Over three quarters of population aware of radon gas

Date released: Nov 24 2010

RPII urge people to test their homes for the cancer causing gas

Awareness of radon gas is high throughout the country, yet the likelihood of those people getting their homes tested remains low, according to new research released by the Radiological Protection Institute of Ireland (RPII) at its National Radon Forum in Cork today. Radon is the second biggest cause of lung cancer after smoking and is linked to up to 200 lung cancer deaths each year in Ireland.

The research, carried out by Millward Brown Lansdowne on behalf of the RPII, found that 77 per cent of people were aware of radon gas with 56 per cent perceiving radon in the home to be a risk to health. However, the research also found that, among those aware of radon, 61 per cent were unlikely to have their homes tested.

Mr David Fenton, Senior Scientist with the RPII, said: “This research is very encouraging in terms of awareness, but the large percentage of people who said they were unlikely to take the radon test is of concern. Understandably, people think their homes are safe, yet we know that there are at least 91,000 homes across the country with high levels of radon. In real terms this means that if people don’t take the test they could unwittingly continue to be exposed to dangerous levels of radiation in their homes.” 

“The message is simple; exposure to high levels of radon in your home can lead to lung cancer. The only way to find out the level of radon in your home is to take the radon test. If high levels are found it is straightforward to reduce them. I would urge people to protect themselves by taking the radon test.”

The National Radon Forum, which was chaired by the Department of Environment, Heritage and Local Government, also heard from experts from Cork County Council, South Tipperary County Council, the State Claims Agency, Millward Brown Lansdowne and the RPII. 

The Forum also heard how Cork County Council has tested over 4500 homes, including all of its social housing stock in high radon areas, for the deadly gas. The survey identified over 200 homes with high levels of the gas and works have been undertaken to reduce the levels present. The survey has confirmed that parts of Cork, especially north Cork, have a particular problem with radon.

Commenting on the proactive approach taken by the Council Mr David Fenton said: “Cork County Council is the first local authority to undertake such a comprehensive radon testing and remediation programme. In doing so it has ensured that the risk to its tenants from high radon levels has been eliminated. The Council has effectively drawn the roadmap for measuring social housing stocks that other Local Authorities can follow.”

Today’s National Radon Forum is the eighth in a series of fora that provide the opportunity for Government agencies, health professionals, local authorities, radon measurement companies and the radon remediation industry to discuss issues on radon.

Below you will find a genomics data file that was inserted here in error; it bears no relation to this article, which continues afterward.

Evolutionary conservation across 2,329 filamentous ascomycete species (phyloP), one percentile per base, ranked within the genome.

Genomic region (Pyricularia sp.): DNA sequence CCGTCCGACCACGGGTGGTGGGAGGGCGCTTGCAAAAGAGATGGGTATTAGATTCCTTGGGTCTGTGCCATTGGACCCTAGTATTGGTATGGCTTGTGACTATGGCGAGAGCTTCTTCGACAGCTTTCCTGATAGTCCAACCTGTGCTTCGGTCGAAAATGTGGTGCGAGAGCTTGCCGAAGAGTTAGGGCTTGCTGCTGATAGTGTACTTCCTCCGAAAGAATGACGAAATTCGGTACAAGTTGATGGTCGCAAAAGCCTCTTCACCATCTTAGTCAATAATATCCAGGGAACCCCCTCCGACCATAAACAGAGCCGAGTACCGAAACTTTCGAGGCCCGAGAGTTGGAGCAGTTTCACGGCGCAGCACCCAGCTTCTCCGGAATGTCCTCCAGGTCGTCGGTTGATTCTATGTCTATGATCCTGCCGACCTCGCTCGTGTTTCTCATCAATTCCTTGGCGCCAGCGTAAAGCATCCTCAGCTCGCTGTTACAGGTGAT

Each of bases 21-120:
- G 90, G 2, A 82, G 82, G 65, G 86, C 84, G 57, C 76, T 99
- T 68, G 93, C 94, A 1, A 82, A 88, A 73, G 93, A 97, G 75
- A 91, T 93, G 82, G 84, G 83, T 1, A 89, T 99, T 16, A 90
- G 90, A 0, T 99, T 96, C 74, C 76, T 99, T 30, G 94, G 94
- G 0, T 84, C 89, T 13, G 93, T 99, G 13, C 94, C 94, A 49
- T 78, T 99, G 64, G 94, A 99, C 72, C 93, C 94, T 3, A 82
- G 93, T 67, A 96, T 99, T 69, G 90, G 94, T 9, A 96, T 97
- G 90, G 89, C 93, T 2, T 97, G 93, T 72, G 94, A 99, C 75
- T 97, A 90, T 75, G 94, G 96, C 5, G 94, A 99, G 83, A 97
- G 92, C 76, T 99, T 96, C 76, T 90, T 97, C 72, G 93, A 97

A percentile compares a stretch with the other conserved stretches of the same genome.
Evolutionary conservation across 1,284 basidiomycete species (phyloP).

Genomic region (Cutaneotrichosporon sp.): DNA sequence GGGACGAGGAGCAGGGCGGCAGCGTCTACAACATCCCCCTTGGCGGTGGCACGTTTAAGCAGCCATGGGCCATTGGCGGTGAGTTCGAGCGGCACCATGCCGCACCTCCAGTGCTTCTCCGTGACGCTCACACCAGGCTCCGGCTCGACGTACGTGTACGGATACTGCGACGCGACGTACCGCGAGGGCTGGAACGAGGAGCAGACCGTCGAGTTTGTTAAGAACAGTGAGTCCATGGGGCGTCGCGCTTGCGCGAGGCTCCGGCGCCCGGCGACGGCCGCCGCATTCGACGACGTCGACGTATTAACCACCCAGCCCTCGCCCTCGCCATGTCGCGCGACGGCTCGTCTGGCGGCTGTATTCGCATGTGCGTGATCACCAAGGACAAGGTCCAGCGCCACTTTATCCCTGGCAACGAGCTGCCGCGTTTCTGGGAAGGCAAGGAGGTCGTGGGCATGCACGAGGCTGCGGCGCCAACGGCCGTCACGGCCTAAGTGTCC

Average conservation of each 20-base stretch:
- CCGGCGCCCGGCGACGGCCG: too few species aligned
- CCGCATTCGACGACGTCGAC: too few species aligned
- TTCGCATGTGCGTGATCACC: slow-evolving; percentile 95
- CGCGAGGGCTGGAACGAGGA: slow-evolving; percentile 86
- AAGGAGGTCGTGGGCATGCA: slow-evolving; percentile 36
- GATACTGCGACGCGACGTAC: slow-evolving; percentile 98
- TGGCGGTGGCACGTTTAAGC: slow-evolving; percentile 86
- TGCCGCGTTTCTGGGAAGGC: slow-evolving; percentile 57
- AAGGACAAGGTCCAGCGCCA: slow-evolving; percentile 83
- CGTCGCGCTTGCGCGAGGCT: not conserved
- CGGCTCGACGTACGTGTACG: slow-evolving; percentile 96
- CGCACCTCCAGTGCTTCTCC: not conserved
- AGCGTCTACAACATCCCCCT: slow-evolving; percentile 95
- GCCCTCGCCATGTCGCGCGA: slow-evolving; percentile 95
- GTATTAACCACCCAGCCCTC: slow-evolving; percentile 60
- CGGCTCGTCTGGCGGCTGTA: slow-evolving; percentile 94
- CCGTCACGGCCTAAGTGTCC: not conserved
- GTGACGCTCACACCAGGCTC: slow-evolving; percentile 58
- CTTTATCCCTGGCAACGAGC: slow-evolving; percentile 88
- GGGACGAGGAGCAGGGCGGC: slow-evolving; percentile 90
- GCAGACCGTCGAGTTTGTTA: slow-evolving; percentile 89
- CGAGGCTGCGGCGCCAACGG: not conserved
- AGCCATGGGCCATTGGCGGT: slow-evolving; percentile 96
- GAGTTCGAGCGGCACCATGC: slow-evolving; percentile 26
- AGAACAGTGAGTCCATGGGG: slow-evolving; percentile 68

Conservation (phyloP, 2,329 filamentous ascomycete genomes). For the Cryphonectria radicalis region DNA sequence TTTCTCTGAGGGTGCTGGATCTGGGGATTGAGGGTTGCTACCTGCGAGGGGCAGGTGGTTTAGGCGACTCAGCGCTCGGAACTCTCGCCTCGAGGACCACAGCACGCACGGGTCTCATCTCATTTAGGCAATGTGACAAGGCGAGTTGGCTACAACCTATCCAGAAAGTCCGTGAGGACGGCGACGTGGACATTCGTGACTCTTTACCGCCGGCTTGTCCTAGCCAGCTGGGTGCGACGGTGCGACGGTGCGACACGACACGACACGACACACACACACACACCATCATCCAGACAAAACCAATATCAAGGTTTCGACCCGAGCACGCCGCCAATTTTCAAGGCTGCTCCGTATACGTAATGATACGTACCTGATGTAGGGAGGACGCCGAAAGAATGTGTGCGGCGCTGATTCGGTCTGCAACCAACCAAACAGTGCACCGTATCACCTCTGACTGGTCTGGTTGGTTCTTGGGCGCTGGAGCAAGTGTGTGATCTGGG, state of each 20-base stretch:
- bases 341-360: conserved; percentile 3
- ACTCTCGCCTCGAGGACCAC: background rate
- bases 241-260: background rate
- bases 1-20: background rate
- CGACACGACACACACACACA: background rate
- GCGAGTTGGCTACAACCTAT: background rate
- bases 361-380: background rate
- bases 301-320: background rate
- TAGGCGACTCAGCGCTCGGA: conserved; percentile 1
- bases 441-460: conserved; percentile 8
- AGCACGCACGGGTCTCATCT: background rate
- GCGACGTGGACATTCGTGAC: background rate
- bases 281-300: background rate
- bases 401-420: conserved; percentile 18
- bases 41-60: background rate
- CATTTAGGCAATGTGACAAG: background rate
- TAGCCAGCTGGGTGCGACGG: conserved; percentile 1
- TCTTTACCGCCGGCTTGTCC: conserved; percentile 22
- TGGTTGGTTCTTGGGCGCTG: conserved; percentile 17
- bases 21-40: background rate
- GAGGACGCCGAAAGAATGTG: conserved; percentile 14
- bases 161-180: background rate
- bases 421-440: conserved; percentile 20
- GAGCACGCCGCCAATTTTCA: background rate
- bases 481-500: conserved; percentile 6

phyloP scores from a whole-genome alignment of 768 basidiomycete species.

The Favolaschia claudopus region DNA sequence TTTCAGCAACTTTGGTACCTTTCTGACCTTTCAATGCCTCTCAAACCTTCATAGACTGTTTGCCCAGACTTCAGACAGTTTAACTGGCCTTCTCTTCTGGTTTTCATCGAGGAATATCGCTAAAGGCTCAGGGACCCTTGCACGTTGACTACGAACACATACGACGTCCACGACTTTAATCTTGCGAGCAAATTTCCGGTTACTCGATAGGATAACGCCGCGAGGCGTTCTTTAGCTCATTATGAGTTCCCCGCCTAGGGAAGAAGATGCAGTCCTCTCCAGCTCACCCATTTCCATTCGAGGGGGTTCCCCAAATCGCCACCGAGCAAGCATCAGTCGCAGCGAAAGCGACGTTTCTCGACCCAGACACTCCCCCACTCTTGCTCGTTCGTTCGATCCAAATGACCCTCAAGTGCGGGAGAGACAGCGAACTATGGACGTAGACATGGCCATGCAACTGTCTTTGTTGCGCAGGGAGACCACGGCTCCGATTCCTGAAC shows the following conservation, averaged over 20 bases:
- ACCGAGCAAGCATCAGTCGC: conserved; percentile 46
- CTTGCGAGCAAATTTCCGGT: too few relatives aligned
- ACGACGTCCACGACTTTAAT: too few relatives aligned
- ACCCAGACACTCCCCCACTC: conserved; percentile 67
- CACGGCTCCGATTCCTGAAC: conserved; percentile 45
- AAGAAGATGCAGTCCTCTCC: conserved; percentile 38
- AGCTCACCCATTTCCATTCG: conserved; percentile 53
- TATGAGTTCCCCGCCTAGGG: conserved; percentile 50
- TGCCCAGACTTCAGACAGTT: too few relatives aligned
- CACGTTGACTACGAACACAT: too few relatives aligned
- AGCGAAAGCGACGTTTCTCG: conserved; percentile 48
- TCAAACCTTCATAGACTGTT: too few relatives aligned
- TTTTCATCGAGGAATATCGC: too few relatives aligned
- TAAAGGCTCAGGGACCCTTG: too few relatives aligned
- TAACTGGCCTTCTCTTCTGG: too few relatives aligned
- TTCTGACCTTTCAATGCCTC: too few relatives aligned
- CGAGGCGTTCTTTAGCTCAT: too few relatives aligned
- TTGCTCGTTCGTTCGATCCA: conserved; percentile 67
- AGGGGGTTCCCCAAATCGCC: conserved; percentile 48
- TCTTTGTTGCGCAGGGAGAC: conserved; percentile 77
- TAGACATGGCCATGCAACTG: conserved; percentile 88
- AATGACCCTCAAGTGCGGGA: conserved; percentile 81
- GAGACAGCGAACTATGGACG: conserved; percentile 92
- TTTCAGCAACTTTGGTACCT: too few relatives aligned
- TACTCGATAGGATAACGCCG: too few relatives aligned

Detailed information on radon and its risks, including information on how to get your home or workplace tested for radon is available on the website or on freefone 1800 300 600. 

ENDS

A regional press release for Cork is also available.

Notes to Editors

Radon is a naturally occurring radioactive gas that originates from the decay of uranium in rocks and soils. It has no smell, colour or taste and can only be detected using special detectors. Outdoors, radon quickly dilutes to harmless concentrations but when it enters an enclosed space, such as a house or other building, it can accumulate to unacceptably high concentrations. This gives rise to a radiation dose, which may cause lung cancer. 

A High Radon Area is an area where more than 10% of homes are predicted to have levels of radon above the acceptable level. The national Reference Level for radon, or acceptable level as it is known, is 200 becquerels per cubic metre (Bq/m3). The RPII have published a map on the website  that shows the location of these High Radon areas throughout the country. The map is interactive in that entering an address or local town name shows whether a house is located in a High Radon Area. 

Recent studies on indoor radon and lung cancer in Europe, North America and Asia provide epidemiological evidence that radon causes a substantial number of lung cancers in the general population – radon is the second biggest cause of lung cancer after smoking. In Ireland, radon is linked to up to 200 lung cancers per year, most of which are preventable. Most of the radon-induced lung cancer cases will occur among smokers, or former smokers, due to the strong combined effect of smoking and radon.

The market research was undertaken by Millward Brown Lansdowne on behalf of the RPII. 1,000 interviews were conducted amongst a nationally representative sample of adults aged 15+. All interviews were conducted between 2nd June and 8th June 2010. Some of the questions asked and the responses given are outlined below.

Q. I am going to read a list of items and would like you to rate one on a scale of 1 to 5 where 5 poses a very high risk to your health and 1 poses no risk at all. How do you rate…

Base: All adults aged 15+

 

 

No risk at all

(1)

%

(2)

%

(3)

%

(4)

%

 

Very high risk

(5)

%

Don't know

%

Radon gas in the

home

10 10 16 22 34 7

High risk (net) = 56% 

Q. Have you heard of radon gas, before today?

Base: All adults aged 15+

Aware = 77% 

Unaware = 23%

Q. How likely are you to have your home tested for radon gas? Are you…

Base: All who heard of radon gas (excludes people who had had their homes tested)   

Very likely

%

Quite likely

%

Not very likely

%

Not at all likely

%

Don't know

%

13 23 29 32 3

Unlikely to undertake test (net) = 61%